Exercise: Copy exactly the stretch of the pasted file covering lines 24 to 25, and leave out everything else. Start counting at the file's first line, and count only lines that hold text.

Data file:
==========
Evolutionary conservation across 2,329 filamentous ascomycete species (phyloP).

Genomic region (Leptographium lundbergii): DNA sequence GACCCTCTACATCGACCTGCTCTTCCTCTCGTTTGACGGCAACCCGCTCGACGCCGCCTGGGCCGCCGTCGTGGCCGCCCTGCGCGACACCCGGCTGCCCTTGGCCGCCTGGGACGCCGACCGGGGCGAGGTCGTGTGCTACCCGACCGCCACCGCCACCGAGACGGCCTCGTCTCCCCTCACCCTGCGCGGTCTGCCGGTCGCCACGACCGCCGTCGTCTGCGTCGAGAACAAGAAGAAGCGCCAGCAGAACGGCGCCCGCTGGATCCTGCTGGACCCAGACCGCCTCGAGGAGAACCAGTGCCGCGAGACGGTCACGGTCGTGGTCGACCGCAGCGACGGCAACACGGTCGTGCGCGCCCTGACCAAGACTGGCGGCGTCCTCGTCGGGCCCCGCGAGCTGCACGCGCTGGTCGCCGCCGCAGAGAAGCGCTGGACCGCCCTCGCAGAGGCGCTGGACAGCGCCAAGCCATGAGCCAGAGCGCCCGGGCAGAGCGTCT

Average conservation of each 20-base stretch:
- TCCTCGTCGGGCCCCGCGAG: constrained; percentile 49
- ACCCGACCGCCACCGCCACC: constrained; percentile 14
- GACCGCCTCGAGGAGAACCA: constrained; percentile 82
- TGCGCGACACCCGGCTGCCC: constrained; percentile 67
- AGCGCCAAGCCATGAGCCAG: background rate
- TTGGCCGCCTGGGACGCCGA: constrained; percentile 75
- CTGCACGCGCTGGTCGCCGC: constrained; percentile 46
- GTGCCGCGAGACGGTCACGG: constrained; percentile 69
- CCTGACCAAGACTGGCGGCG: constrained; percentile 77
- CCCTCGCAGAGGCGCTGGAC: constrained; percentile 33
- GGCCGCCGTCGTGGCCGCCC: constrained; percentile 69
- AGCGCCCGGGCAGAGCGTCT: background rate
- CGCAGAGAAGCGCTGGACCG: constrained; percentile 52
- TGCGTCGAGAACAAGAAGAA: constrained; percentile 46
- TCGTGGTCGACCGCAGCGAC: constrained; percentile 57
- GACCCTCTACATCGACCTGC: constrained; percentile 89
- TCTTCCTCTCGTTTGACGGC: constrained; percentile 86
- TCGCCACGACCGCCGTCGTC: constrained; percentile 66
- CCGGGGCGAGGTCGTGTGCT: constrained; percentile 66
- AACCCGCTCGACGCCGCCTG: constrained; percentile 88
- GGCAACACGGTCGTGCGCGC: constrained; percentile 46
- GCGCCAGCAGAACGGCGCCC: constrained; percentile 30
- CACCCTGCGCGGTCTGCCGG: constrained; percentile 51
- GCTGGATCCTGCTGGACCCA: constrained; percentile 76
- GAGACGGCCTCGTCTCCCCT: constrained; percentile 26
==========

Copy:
- GGCAACACGGTCGTGCGCGC: constrained; percentile 46
- GCGCCAGCAGAACGGCGCCC: constrained; percentile 30